Like many of you, I am tired.
Tired of COVID-19, tired of looting and burning, tired of the vast unfairness of labeling and assuming the worst.
However, I am white-woman tired.
I am geographically removed from current events. I am a large consumer of news from various sources. I am not on the front lines in health care or emergency response services.
I’ve wrestled with how to write this column for several weeks now and still don’t know if I am going to say the right words. I expect to hear that this topic doesn’t belong in a farm publication. I disagree. It has a place here. Farmers like to brag about how they feed the world. Well, there won’t be a world to feed if farmers and other decent people remain silent.
We, white people, have it good. We take it granted. We are oblivious to this simple fact. We are not the minority.
We are not judged by the color of our skin. White dads do not give their white sons “the talk” about DWW — driving while white. Black dads do. Known as the “driving while black” talk, this is s a rite of passage to make their sons aware of racial profiling that often occurs when they are behind the wheel.
White moms don’t deal with the tears of their white daughters who endure nastiness from people who scrutinize their hair. Black moms do. They’ve experienced the criticism regarding their natural black curly hair. They know how it feels when strangers touch or pat their hair.
Because we are white, for generations we have had some form of a bootstrap that we can reach and pull on — family, opportunity, luck, encouragement. We have not had roadblocks at every attempt — you can’t live here, you can’t shop or eat here, you can’t get a loan here, we don’t hire people like you.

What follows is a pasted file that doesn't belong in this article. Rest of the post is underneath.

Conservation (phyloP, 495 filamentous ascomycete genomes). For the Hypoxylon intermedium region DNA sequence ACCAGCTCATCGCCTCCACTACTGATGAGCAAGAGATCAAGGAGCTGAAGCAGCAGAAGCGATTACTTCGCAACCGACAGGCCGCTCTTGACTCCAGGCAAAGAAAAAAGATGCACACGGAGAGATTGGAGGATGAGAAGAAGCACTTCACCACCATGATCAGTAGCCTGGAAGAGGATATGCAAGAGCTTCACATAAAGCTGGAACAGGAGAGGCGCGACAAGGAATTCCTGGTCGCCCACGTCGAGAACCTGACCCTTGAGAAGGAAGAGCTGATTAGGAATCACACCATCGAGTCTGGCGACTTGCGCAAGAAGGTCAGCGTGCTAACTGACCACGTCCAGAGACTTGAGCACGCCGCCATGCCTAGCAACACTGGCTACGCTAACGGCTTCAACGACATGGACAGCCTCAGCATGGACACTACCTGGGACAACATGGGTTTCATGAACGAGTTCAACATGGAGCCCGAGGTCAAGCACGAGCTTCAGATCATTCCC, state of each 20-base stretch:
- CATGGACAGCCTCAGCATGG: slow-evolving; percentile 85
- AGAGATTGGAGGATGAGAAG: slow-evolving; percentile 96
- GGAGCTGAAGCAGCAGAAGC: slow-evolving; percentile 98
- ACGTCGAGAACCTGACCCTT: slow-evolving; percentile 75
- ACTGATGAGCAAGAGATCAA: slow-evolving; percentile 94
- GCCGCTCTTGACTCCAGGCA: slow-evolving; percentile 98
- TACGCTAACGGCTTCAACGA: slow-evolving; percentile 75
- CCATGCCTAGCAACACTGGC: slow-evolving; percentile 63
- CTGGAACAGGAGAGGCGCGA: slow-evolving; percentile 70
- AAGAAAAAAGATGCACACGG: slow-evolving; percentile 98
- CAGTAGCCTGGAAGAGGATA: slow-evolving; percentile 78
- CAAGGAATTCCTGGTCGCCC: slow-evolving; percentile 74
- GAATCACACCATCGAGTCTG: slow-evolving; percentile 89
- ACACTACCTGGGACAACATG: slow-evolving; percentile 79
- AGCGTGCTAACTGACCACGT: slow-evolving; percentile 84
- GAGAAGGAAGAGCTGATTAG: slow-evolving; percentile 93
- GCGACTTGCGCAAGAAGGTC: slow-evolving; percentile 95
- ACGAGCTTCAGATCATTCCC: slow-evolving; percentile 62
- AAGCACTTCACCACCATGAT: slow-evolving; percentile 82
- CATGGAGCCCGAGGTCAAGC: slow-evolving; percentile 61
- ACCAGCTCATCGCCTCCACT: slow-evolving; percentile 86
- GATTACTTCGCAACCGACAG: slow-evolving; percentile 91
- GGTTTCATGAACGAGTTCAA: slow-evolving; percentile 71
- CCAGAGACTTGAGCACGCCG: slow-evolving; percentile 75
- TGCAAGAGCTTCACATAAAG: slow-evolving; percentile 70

“People like you.”
There’s a latent prejudicial statement.
People like you.
The looting, the stealing, the burning we see in news reports are all illegal. Those perpetrators need to pay for that destruction. Yes, they do. Equally pay, regardless of skin color, regardless of circumstances that led them there.
Some are tearing down statutes, denouncing the racism of the honored. And some denounce the memorial platform offered George Floyd, a man with a checkered past littered with crime. At the time of his murder, Mr. Floyd appeared to have reached a stage in his life where he was turning over a new leaf. He was a beloved person to many. Does Floyd deserve the level of public adulation he has received? Maybe just not for him individually, but collectively, for all people of color who have been killed for simply being black or brown?
For too long, we have allowed bigotry to flow unchecked. By saying nothing, by looking the other way, we condone its unfairness.
The Washington Post’s slogan comes to my mind: Democracy dies in darkness.
A bright light has been cast on systematic racism, and a lot of folks still want to cover their eyes. Oh, it doesn’t affect or pertain to me. I live in a rural area. That’s a problem in the cities.
Really? Those are our consumers who live there. You want them to know where their food comes from, yet you don’t want to know anything about them?
Do we apply the don’t-test-and-the-positive-numbers-will-go-down philosophy?
Do we just keep our heads down, ignore it and hope it will go away?
I don’t think we can this time because the voices are many. And that is good.
It’s our turn to listen and to look within.